Older Than the Earth, Younger Than the Stars

I was only six the year that Miss Martha moved into our neighborhood.

She was from up North, but mostly people didn’t mind. For one thing, she was friendly and open from the start, and for another, she didn’t act as if God had sent her here to enlighten us poor ignorant Southerners. Finally, (and most importantly from my viewpoint, and that of my four-year-old sister Beatie), she made the best chocolate chip cookies I had ever tasted, even better than my mama’s.  I think it’s almost sacrilege for a Southerner to say that, but it’s the God’s honest truth.

She had moved into the house next to M’sieu’ Daniel’s. Daniel Landry was a Cajun man, tall, grey and imposing, but always kind.  Looking back, I would say he was in his early fifties, but to a six-year-old, that was older than dirt, as old as Papère LeMay in town.  Miss Martha was a little younger, but in my eyes she was pretty much the same as he. They had something else in common, too, in the beginning. Even I noticed it, or maybe it would be more accurate to say I was the only one who seemed to see it.  Many times when one or the other of them would smile, it never seemed to reach their eyes.

I never knew what tragedy had made Miss Martha uproot herself.  I do know I heard Mama say once that M’sieu’ Daniel had built his house for his young wife. She’d died of cancer two years after they got married, and after that, he got old suddenly and withdrew from many of the town activities. M’sieu’ Daniel and Miss Martha hit it off right away, and they raised a few eyebrows when he squired her to the fais do do in town her first weekend there.

People thought maybe they were in love, but I doubted that.  Love was for young people, like Lacey Pratt and Jacques Caissy, not for old folks. At Lacey’s and Jacques’ wedding, I watched Lacey twirl, dancing with her new husband, and dreamed of the day when I would be the bride, beautiful in lace and tulle. Old people, were, well — old, and I was sure they were past such youthful pursuits as falling in love.

Aged or not, Miss Martha was always nice to us kids, but even we thought she might be a little nuts when she bought the Wishing Rock. They dug up the foundation for a new store in town, and there was a large boulder in the site that might have  looked kind of like a big frog, if you squinted hard enough. The next day, Joe Thibodaux’s dump truck pulled up in front of Miss Martha’s house and Joe and some of his friends used a block and tackle to move the rock to her back yard.

When Papa asked incredulously what possessed her, Miss Martha blushed and said that when she was a little girl, there had been a rock just like this one in her family’s yard. She had called it her Wishing Rock and loved to sit on it and watch the stars. She took a lot of ribbing, but she held her ground and on warm, clear nights, she would go and sit on the new Wishing Rock and enjoy the evening skies.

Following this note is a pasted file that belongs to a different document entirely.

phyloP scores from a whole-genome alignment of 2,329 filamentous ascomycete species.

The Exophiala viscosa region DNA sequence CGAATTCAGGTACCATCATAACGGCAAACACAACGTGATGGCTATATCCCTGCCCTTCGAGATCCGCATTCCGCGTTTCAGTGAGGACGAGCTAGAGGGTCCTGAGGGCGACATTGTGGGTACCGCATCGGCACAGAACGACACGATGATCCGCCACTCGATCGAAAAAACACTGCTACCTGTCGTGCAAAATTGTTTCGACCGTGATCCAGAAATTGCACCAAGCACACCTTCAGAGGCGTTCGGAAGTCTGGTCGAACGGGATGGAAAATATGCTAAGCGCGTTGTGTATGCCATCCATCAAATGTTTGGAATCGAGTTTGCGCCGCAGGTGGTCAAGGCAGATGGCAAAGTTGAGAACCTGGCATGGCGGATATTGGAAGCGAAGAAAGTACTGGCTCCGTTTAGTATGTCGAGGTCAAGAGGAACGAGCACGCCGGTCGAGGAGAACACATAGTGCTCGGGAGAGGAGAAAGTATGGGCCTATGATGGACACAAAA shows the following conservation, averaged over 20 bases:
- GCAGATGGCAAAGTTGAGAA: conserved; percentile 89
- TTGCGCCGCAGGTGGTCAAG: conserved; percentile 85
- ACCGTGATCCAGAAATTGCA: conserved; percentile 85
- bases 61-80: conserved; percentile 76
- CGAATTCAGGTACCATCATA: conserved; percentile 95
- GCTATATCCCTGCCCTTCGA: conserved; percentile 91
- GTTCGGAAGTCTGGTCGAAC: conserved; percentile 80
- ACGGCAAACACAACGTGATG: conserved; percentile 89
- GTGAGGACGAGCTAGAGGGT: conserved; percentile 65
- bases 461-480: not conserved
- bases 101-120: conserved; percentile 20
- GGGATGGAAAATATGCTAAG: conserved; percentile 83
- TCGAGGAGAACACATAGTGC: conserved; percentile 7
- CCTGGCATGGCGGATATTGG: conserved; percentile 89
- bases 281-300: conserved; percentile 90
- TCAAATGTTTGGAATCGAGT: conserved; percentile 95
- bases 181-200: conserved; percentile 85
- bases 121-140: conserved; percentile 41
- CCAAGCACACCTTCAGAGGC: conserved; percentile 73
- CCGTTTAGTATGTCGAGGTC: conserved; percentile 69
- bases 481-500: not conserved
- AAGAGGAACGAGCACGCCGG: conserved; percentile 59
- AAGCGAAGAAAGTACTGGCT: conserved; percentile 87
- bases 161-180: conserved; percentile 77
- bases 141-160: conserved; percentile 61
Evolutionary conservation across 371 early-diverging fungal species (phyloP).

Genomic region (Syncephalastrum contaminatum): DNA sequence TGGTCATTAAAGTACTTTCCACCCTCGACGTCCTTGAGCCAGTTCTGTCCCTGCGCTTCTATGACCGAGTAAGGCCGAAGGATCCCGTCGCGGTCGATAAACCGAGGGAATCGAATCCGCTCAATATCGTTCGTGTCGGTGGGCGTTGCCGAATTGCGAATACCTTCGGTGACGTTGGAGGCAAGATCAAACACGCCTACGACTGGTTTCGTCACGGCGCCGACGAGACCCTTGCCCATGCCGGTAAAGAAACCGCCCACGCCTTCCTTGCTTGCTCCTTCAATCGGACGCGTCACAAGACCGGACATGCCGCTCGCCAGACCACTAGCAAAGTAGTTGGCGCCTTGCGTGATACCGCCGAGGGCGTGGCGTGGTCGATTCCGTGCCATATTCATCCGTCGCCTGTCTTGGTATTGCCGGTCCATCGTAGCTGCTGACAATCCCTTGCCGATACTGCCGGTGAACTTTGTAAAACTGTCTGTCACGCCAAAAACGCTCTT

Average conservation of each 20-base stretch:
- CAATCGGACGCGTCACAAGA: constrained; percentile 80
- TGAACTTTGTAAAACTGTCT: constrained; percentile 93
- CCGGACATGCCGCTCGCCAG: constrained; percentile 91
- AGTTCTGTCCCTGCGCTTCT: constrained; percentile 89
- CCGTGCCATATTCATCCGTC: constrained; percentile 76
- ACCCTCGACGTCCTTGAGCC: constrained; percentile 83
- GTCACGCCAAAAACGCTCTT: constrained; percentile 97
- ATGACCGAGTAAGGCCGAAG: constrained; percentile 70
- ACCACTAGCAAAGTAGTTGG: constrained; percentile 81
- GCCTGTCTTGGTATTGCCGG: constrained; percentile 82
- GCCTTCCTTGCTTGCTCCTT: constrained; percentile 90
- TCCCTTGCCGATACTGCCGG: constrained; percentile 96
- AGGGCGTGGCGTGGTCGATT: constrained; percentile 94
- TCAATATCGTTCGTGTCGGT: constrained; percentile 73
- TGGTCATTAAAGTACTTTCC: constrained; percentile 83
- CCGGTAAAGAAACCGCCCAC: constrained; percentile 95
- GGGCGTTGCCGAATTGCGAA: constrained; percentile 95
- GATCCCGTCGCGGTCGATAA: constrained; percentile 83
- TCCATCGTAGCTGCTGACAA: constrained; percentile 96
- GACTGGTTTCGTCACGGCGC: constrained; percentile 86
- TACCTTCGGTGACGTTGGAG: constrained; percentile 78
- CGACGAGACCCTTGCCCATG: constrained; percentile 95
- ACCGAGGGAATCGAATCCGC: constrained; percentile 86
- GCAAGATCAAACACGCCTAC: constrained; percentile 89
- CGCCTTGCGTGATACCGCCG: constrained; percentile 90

It was one night in mid-August that year when I came to understand her and M’sieu’ Daniel a little better.  Papa said there were going to be some pursy-hids that night, better than fireworks.  He winked at Mama, and she pursed her lips in pretended disapproval, but the twinkle in her eyes gave her away.  Beatie and me, we were shooed out of the house, with the suggestion that we might want to sit on the Wishing Rock and watch for the pursy-hids.

When we got to the side of Miss Martha’ s home, we saw the Rock was already taken.  M’sieu’ Daniel was sitting behind Miss Martha, with his arms around her, and she was sitting sideways, leaning on him, her head on his shoulder. As we watched silently, he put one hand under her chin, tilted her head back, leaned forward and kissed her. I was shocked.  What in earth are they doing? I knew that Papa kissed Mama, but that was them.  They were supposed to. They weren’t old people yet, not  like M’sieu’ Daniel and Miss Martha were.

Beatie broke the spell by giggling. Mortified, I clapped my hand over her mouth, but it was already too late.  Neither of our elders seemed to mind; they smiled at each other and waved us over.

“You come here now, Annie and Beatie.  Come here and sit wit’ us.”

Beatie always preferred sitting with M’sieu’ Daniel, so I wound up on Miss Martha’s lap.

“Papa sent us to see the pursy-hids.  What’s a pursy-hid, Miss Martha?”

She laughed gently.  “It’s Perseids, my dear,” and spelled it for me.  “Look, there! See that?” as a light streaked across the sky.  “That’s a meteor.  The Perseids are a whole shower of those lights — those meteors. And tonight’s the best night to see them. Look!” as an even brighter light flashed to earth, and another and another. Beatie watched the lights in awe, a little smile on her face. And me? I looked back at Miss Martha and M’sieu’ Daniel.  In the flashes of starlight, their faces seemed of no age — neither old nor young, exactly, but beautiful and timeless.  With a wisdom I still can’t understand the source of, I suddenly realized that sharing hearts wasn’t about age.  One could be older than the earth or younger than the stars, and still love.

Six months later, Miss Martha and M’sieu’ Daniel married and moved into Miss Martha’s house.  They’re still there, twenty-some years on, a little older, a little greyer. And on warm, clear nights they still sit on the Wishing Rock, holding hands and watching the constellations together.